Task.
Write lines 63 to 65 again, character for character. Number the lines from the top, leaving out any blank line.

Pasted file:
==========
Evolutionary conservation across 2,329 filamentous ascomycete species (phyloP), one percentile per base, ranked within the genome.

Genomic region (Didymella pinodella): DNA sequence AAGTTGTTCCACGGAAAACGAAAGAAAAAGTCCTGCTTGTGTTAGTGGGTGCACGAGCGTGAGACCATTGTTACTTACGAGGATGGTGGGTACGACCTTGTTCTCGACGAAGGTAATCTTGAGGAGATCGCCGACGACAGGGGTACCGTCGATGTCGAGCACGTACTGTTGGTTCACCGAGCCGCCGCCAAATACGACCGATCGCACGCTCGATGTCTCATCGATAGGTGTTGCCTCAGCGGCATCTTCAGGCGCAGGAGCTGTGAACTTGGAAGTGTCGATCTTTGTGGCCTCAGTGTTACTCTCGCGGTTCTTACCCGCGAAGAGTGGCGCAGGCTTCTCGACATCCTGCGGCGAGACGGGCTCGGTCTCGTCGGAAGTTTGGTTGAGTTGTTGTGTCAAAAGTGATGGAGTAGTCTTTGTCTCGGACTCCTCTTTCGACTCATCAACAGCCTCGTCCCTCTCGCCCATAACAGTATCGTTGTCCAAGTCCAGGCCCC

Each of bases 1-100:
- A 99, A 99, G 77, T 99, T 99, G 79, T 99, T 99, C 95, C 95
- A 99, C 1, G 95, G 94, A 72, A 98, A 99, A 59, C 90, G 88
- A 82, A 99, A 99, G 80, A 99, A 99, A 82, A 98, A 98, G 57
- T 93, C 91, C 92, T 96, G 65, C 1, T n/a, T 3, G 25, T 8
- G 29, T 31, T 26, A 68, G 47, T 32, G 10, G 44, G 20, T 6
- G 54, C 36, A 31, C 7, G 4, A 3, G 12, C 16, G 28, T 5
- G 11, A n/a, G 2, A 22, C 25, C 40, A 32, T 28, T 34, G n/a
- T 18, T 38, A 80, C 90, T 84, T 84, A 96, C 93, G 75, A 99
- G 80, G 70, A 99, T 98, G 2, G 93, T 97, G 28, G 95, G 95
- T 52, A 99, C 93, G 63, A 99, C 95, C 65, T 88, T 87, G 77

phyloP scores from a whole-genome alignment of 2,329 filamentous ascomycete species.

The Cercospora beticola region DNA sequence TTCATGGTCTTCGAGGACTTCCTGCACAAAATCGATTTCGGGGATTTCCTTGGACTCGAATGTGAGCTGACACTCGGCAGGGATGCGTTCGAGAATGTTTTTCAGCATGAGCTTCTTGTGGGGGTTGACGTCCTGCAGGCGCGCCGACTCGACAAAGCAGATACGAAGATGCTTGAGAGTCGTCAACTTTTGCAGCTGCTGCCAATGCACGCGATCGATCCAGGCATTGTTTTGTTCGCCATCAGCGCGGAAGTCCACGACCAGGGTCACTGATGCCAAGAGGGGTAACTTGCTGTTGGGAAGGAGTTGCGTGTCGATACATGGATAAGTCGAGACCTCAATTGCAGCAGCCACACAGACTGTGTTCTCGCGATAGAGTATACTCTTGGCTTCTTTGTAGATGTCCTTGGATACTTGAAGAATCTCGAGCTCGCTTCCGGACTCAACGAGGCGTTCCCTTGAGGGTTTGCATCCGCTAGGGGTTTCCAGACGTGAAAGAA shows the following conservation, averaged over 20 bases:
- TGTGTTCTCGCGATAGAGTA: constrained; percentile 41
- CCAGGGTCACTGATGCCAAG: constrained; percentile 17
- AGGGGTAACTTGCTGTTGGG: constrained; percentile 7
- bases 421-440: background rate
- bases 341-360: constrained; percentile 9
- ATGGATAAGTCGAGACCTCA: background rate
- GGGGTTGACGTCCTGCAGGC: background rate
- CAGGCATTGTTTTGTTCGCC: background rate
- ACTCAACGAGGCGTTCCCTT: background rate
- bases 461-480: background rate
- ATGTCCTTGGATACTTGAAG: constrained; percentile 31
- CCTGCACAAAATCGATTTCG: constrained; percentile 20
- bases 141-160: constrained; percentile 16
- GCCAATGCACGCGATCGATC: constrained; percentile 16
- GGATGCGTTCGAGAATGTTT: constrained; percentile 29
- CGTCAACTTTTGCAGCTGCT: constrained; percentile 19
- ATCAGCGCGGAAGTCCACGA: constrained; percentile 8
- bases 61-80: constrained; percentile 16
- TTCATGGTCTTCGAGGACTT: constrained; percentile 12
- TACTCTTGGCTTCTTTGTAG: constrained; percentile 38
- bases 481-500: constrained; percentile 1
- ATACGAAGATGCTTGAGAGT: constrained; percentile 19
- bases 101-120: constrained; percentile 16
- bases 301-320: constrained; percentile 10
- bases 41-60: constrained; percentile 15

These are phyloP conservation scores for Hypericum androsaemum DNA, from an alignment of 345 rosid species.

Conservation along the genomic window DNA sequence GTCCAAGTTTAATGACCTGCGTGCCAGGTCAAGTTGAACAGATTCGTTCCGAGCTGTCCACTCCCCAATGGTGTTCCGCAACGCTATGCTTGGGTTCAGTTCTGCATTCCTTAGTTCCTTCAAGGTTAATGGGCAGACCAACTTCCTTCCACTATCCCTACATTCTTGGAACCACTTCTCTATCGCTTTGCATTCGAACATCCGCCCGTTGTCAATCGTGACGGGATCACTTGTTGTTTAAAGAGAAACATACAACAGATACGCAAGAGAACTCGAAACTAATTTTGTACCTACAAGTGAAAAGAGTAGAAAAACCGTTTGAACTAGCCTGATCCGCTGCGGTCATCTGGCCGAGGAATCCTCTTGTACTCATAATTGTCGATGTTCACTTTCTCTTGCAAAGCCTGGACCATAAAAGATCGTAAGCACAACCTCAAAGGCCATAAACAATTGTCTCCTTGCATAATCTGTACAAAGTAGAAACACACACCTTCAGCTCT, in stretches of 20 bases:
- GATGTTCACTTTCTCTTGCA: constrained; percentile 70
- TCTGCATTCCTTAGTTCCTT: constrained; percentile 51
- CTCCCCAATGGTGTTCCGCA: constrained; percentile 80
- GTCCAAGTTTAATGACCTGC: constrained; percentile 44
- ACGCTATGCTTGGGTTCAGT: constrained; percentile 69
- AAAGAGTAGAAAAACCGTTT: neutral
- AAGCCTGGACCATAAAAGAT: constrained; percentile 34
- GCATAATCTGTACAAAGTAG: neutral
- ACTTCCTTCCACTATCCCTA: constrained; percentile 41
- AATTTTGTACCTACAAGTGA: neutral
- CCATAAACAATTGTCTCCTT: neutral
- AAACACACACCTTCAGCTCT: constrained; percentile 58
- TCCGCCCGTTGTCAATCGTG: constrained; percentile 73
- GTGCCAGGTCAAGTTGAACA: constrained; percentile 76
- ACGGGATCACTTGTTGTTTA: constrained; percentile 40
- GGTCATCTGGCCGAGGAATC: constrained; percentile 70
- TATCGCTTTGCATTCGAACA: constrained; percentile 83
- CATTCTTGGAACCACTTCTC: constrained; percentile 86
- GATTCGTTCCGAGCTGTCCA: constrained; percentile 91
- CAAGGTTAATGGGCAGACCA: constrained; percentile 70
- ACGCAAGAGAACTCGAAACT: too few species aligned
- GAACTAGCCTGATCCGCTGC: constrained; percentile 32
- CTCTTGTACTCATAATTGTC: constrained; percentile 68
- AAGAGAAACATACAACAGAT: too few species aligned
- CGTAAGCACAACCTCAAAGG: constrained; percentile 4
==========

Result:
- ACGCAAGAGAACTCGAAACT: too few species aligned
- GAACTAGCCTGATCCGCTGC: constrained; percentile 32
- CTCTTGTACTCATAATTGTC: constrained; percentile 68